Accessibility links

Bosnia: Official Optimistic About Progress This Year


By Amir Zukic and Alexandra Poolos



Bosnian peace accords negotiated in Dayton, Ohio, took effect more than four years ago, but Bosnia still struggles to recover from the effects of the 4 1/2-year war that preceded the peace. International High Representative for Bosnia Wolfgang Petritsch says there will be more progress in Bosnia this year than in all the past four years. RFE/RL Sarajevo correspondent Amir Zukic and correspondent Alexandra Poolos, in Prague, collaborated on this report:

Sarajevo, 7 January 2000 (RFE/RL) -- The international community's top official in Bosnia says he is optimistic about the country as it enters the new millennium.

Wolfgang Petritsch, the international high representative for Bosnia, says he maintains his good feeling despite widespread corruption, continued ethnic tensions, and seemingly endless reconstruction.

In an interview in Sarajevo with Radio Free Europe/Radio Liberty, Petritsch said he expects greater stabilization in the year ahead. He says that as much as 90 percent of the country's infrastructure has been repaired. Now, he says, local and international administrators must concentrate on building a viable economy:

"Now it's the time to give the economy that produces jobs a serious chance. Infrastructure projects have been totally financed by international donors. Infrastructure projects do not produce so many jobs, because once the bridge is constructed you do not have jobs left any longer. So therefore, now we have to concentrate on the issue of creating jobs. Jobs, jobs, jobs and jobs -- this is the order of the day."

Petritsch says he plans now to focus on developing a better banking system and improving conditions for private foreign investment. He says he plans to seek changes in what he calls the inconsistent legal framework in Bosnia. He says he wants legislation to provide a measure of "safety and predictability" for investors.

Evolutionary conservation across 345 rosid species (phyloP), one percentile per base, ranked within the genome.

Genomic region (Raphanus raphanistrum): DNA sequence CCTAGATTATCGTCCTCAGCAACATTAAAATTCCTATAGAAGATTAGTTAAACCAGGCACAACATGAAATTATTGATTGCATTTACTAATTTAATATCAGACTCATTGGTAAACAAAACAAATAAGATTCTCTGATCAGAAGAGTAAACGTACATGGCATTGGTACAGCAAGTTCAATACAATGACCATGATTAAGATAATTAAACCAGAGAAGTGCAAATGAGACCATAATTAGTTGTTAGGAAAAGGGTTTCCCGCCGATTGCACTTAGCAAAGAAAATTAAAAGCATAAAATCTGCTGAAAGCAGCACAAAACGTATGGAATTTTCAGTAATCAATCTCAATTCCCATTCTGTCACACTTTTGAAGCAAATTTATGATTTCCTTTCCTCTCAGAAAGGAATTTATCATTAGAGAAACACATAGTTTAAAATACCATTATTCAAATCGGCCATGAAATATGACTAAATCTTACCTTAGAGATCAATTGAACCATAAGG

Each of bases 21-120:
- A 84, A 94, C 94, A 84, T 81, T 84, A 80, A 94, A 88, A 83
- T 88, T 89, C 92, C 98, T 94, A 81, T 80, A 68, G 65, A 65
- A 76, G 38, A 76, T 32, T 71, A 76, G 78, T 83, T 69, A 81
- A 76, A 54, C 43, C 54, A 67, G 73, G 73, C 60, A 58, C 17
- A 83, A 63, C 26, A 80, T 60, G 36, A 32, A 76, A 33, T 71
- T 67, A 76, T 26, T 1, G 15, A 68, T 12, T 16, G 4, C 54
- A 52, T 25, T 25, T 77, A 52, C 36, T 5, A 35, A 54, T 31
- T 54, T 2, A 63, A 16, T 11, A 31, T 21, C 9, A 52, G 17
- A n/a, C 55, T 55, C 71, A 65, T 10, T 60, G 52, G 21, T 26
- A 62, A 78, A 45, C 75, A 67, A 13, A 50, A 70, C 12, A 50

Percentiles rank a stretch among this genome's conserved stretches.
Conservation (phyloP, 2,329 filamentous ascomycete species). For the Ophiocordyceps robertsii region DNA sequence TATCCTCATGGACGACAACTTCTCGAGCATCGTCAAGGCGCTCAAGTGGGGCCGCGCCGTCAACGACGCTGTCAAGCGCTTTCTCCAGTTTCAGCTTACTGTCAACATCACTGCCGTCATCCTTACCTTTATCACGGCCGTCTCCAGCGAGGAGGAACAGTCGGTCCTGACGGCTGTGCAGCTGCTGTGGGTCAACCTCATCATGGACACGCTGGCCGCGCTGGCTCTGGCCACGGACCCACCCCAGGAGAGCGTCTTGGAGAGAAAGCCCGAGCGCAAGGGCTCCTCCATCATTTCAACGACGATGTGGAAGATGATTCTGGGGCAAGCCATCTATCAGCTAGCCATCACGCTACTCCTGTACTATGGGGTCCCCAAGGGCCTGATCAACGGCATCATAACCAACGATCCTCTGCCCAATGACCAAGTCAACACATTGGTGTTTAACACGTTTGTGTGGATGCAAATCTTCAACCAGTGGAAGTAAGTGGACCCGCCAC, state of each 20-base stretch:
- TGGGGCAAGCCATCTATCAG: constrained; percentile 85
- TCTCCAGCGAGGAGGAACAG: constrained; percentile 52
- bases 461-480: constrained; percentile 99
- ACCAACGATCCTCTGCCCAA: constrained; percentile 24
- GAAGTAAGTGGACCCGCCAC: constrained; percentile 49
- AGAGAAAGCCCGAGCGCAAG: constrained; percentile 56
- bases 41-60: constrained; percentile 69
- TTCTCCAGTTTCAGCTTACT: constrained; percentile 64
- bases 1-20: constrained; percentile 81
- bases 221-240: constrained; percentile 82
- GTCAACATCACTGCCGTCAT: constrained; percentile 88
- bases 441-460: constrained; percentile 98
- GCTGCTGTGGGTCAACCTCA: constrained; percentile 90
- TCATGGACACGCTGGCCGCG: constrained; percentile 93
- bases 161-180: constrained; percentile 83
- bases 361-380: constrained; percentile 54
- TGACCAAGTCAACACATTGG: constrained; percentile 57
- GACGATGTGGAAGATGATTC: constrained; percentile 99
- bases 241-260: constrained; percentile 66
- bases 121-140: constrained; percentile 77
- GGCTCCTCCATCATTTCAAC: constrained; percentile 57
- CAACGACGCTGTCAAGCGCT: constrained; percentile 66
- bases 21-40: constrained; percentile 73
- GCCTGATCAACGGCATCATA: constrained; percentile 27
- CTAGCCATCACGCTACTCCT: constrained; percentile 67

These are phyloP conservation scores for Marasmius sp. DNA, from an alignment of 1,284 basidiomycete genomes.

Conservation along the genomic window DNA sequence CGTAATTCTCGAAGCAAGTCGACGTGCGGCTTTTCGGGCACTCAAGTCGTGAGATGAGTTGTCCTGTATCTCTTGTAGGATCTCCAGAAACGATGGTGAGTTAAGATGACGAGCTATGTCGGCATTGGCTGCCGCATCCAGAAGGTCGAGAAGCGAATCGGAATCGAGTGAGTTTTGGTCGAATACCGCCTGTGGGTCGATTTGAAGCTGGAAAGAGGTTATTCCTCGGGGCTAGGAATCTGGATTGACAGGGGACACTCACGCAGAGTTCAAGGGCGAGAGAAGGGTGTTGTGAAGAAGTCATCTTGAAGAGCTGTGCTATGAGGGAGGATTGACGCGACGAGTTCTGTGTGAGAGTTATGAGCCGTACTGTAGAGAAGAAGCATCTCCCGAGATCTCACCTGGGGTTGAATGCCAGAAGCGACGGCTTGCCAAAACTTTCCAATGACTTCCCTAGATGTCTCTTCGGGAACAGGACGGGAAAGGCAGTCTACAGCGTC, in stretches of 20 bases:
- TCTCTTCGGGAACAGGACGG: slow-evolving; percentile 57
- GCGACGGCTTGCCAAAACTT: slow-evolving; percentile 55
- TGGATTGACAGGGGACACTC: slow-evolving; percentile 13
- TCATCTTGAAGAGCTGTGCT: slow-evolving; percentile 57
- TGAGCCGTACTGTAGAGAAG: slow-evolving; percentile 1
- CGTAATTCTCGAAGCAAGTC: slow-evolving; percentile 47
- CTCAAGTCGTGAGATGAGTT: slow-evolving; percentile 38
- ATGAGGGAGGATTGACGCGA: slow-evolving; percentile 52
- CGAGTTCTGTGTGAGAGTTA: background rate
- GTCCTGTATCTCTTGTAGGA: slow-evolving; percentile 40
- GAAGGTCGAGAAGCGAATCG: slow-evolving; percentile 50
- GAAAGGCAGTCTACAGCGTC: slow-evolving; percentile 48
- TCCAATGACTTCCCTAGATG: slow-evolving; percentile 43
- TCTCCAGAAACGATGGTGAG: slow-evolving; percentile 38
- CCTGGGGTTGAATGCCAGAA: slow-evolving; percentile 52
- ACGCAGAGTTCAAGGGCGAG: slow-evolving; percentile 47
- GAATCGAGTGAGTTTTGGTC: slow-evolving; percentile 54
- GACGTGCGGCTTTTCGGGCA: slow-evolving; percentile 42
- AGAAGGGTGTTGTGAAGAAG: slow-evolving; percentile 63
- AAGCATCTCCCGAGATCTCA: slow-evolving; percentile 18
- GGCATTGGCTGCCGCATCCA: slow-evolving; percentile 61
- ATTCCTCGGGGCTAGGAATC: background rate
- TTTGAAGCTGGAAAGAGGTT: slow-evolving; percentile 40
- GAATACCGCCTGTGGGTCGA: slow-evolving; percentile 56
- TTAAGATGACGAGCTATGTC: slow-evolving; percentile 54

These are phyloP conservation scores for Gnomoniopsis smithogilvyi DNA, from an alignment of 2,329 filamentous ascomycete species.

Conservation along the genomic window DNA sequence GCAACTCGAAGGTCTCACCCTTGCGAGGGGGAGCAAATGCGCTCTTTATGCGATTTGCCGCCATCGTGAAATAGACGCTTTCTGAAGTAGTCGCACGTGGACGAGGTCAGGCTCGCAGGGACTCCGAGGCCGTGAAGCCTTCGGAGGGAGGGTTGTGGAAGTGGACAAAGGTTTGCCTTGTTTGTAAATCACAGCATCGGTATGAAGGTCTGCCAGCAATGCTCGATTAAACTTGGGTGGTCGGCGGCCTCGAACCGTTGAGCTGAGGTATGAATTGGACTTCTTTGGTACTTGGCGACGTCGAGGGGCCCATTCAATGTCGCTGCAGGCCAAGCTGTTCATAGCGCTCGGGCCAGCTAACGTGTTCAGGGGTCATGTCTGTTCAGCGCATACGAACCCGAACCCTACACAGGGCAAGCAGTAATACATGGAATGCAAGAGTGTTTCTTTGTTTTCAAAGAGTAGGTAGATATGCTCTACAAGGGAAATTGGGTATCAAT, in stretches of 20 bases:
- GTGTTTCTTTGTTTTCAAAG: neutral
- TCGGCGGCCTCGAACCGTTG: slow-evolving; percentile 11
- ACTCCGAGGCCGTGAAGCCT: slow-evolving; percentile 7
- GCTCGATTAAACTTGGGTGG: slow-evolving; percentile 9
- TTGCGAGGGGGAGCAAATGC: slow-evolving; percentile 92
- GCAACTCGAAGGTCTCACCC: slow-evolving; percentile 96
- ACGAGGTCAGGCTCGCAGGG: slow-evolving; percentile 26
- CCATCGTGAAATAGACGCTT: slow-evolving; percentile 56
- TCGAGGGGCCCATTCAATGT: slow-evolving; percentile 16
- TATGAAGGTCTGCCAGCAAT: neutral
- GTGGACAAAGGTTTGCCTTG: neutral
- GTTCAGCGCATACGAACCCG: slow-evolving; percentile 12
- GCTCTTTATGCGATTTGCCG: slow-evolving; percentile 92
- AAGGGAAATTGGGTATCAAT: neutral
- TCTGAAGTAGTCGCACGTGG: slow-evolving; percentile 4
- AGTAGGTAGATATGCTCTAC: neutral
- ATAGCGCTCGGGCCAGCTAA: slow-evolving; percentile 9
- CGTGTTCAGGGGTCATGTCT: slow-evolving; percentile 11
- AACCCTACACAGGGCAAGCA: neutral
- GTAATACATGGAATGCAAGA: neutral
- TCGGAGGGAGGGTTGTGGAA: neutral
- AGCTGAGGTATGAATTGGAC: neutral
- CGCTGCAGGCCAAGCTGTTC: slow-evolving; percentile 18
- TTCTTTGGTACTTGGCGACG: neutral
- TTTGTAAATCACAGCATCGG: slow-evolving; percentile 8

Increasing foreign investor confidence may not be easy after an American-led anti-fraud investigating unit last summer reported that millions of dollars of aid money had "disappeared" from public funds. The investigators said politicians from all three ethnic groups in Bosnia had siphoned off the money, which according to some reports amounted to nearly one-tenth of the foreign aid given to the country.

Petritsch says that he recently established an anti-corruption office in Bosnia to oversee local officials' use of funds. He says he intends to take a firmer hand with politicians and hold them to their promises.

"Well they maybe will forget. I will not forget."

"Because this is the venue towards democracy -- the accountability, the responsibility, to take ownership of this country, to be responsible for your country, to tackle the problems, and to resolve problems for the people that you are representing."

The diplomat says that underneath the fractured politics of Bosnia, lies a society still divided along ethnic lines. Petritsch says that progress in Bosnia will depend upon the development of common institutions.

"We are still looking at quite a divided society. The three ethnic communities have still not decided particularly when it comes to the top politicians to cooperate, to work together and to find compromises to the benefit of the whole population in this country. But, as I say, there is progress, but not enough. So there, in the year 2000, we will have to speed up the process of institution building."

The failure of refugees from the war to return to Bosnia has, Petritsch says, been an obstacle to integrating the society.

"I have issued several laws and regulations only a couple of weeks ago which now makes it easier for the returnees. So I do hope, and I am quite confident that the year 2000 will also bring an even greater number of returnees back to their homes. Because I can tell you one thing, it is simply not acceptable that four years after the end of the war some people have been away from their homes and did not get a chance to return. This has to change and I will see to it in the year 2000 that everybody who wants to return to his or her home will get a chance."

Bosnia is scheduled to hold municipal and general elections this year. Petritsch recently published a New Year's letter to the people of Bosnia. He said the country no longer can afford, in his words, to "muddle along as it has so far." He called on Bosnian politicians and citizens to change course in favor of what called "radical change." The year 2000, he said, will be crucial.

XS
SM
MD
LG